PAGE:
Lindsey Buys a Fixer-Upper: Part 5, The Kitchen
By Lindsey Wolf Lunney
Last May, my husband and I unintentionally bought a major fixer-upper. In earlier posts, I talked about some of the problems we uncovered during our routine and not-so-routine inspections of the home. I hope my story will make the process easier for others who are thinking of taking on a big project like this one.
Once we closed on the house, I started going through the kitchen. The cabinets and appliances, while functional, were in much worse shape than I thought. The stove was the original 1966 model, installed when the house was built! After some debate, we decided to redo the kitchen while all the other work was being done. We had already planned to change out the floors, so why not redo everything? This was yet another expense we had not anticipated.
Leister Jr. from Atlas flooring came out to the house to measure for cabinets. We settled on dark wood cabinets and very simple hardware. Leister drew up a design and we placed the order. The granite and sink selection went relatively smoothly, but we were stunned to find that kitchen faucets could range from $300.00-$2000.00!
We selected appliances, confirming that they would fit with the kitchen layout. The cooktop and downdraft were delivered the day before the granite was to be installed so that they could be cut accordingly. This is where the kitchen challenges began. The granite company called to say that the cook top and downdraft were not going to fit with the cabinet I ordered. The specs for the appliances had included dimensions, but these dimensions didn't include the 1/8” screws on the back of the downdraft. Because of those screws, the appliances were too big for the cabinet.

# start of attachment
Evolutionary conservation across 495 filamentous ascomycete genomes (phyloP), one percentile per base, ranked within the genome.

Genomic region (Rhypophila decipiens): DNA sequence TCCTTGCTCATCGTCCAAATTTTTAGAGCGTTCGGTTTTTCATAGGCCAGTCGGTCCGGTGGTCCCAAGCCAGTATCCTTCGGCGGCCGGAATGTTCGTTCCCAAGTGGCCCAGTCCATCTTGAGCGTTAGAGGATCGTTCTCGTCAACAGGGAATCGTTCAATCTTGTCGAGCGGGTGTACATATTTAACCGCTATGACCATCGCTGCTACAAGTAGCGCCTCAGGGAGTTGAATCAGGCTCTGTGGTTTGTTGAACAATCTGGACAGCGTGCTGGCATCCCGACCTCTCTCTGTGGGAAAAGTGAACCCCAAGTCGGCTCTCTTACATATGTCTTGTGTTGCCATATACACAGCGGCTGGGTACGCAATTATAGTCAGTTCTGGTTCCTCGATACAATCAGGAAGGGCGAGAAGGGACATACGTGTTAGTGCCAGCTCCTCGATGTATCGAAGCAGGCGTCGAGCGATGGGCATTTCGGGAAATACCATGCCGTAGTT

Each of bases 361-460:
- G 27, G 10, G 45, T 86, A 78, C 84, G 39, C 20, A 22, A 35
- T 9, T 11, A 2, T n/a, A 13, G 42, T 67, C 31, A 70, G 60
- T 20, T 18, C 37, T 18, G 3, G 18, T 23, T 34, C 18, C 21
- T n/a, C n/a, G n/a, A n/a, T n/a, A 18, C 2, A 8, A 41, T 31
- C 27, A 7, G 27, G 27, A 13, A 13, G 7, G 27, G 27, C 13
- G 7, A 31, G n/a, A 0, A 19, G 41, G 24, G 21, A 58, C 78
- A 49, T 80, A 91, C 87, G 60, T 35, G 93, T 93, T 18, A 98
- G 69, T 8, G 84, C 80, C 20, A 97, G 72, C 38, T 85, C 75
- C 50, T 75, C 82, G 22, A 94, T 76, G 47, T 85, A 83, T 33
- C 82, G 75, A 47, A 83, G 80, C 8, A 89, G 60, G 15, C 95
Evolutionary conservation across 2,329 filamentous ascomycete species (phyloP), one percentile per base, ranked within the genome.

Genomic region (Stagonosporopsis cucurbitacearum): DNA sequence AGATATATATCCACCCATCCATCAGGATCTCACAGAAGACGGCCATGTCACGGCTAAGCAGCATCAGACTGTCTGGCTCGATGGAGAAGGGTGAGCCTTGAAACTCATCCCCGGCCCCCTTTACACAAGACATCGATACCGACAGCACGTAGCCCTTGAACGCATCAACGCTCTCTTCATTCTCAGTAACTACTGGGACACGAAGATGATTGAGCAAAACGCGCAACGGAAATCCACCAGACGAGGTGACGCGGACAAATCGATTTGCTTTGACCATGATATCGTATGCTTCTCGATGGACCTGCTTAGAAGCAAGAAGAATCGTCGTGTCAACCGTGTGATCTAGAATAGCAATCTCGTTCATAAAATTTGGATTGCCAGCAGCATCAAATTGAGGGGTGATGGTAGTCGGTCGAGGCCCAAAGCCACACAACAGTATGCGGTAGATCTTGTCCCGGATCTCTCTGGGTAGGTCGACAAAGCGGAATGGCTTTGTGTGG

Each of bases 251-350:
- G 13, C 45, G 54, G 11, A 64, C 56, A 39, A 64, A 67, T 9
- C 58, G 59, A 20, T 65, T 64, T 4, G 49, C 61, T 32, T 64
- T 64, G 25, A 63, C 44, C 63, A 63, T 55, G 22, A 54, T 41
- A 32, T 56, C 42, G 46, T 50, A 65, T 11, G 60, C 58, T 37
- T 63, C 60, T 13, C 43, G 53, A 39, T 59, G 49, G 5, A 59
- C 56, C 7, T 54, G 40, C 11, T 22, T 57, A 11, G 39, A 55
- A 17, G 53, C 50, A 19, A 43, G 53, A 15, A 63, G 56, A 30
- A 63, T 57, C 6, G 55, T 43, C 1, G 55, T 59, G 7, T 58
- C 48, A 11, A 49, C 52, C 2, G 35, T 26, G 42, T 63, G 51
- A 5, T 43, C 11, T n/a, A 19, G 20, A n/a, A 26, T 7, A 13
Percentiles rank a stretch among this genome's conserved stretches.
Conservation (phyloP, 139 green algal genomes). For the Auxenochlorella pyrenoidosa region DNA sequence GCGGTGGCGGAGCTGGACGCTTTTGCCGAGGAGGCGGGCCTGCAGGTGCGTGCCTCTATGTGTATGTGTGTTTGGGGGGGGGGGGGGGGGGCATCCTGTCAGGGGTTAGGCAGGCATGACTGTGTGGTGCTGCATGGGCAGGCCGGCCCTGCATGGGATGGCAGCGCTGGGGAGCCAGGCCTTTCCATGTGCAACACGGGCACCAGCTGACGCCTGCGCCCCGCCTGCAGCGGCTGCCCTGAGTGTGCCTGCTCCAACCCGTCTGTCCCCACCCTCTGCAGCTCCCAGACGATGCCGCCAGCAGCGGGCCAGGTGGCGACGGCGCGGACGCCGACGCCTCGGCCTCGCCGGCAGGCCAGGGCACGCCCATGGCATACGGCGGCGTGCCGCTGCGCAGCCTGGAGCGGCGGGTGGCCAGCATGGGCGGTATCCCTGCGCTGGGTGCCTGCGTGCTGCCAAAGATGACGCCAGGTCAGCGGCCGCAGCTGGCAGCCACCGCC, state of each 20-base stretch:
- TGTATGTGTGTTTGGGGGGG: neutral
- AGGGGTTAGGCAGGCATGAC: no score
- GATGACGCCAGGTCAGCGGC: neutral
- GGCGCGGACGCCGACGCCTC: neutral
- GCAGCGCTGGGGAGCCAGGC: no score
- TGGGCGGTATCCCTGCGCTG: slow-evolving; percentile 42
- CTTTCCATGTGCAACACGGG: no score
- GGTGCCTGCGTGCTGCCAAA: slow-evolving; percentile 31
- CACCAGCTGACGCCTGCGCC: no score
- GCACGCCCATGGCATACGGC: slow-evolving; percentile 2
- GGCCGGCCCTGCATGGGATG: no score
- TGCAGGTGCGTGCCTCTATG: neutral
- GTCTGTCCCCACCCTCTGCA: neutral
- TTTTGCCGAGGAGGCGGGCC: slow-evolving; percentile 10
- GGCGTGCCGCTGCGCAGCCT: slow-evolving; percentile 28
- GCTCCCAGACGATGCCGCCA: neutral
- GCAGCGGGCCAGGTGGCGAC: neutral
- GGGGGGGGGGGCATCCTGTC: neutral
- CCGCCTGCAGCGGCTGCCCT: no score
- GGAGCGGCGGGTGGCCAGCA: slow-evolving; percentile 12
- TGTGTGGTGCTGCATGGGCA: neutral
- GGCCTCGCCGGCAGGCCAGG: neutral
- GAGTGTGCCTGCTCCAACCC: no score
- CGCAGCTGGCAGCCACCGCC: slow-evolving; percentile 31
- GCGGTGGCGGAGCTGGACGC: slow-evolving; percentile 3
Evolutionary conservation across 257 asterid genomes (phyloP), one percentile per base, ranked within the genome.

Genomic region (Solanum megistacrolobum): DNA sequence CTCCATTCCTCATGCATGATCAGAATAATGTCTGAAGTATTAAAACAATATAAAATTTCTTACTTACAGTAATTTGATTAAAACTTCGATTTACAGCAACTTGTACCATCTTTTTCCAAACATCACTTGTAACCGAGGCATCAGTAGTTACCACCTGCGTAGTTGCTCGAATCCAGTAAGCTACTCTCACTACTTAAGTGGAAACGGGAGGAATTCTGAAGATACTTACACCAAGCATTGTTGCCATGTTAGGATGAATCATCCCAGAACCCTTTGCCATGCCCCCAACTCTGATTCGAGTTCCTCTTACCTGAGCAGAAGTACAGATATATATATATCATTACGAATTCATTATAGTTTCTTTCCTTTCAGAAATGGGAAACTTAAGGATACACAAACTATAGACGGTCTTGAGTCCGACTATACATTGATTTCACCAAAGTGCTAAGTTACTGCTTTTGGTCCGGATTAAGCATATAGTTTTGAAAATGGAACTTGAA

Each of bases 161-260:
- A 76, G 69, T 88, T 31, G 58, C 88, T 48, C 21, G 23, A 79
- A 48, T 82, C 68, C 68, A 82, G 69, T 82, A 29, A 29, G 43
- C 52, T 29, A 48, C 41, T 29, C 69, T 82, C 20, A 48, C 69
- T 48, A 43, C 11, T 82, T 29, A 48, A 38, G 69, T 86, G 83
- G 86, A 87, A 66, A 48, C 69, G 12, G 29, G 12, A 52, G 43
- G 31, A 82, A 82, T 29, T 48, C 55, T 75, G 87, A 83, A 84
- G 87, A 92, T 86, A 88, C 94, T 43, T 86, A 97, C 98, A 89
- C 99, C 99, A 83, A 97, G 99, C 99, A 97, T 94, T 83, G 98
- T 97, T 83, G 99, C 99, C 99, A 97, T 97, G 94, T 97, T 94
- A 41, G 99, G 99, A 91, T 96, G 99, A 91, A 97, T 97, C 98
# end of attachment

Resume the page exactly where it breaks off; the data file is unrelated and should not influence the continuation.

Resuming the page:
I called my cabinet installer, Jimmy Moore, who did an awesome job fitting the cabinets. With some teamwork between Jimmy and the granite company, they made adjustments to the cabinet and the cooktop, making the downdraft fit perfectly!
Unfortunately, the refrigerator did not. When the delivery man came to install it, he found that cabinet above the refrigerator was too big. Once again, the measurements failed to account for the door hinge, which added another inch to the refrigerator height. I ordered a new cabinet and the installers came back the following week to put it in.
Planning for Plumbing and Electricity
On a side note. When you redo a kitchen and move the locations of the appliances you also need to move the plumbing and electric. At this point, I should have hired a general contractor, but I did not. I hired an electrician come out before the installation to install outlets for the new appliances. I had a plumber do the same. However, the day that the installers arrived, there was an outlet missing. Fortunately, I had an electrician at the house that day doing a few other things so it worked out. My advice is to hire a general contractor or have a plumber and electrician on site when the appliances are being installed. And don't forget to take screws and hinges into account when measuring!
Next time: Termites!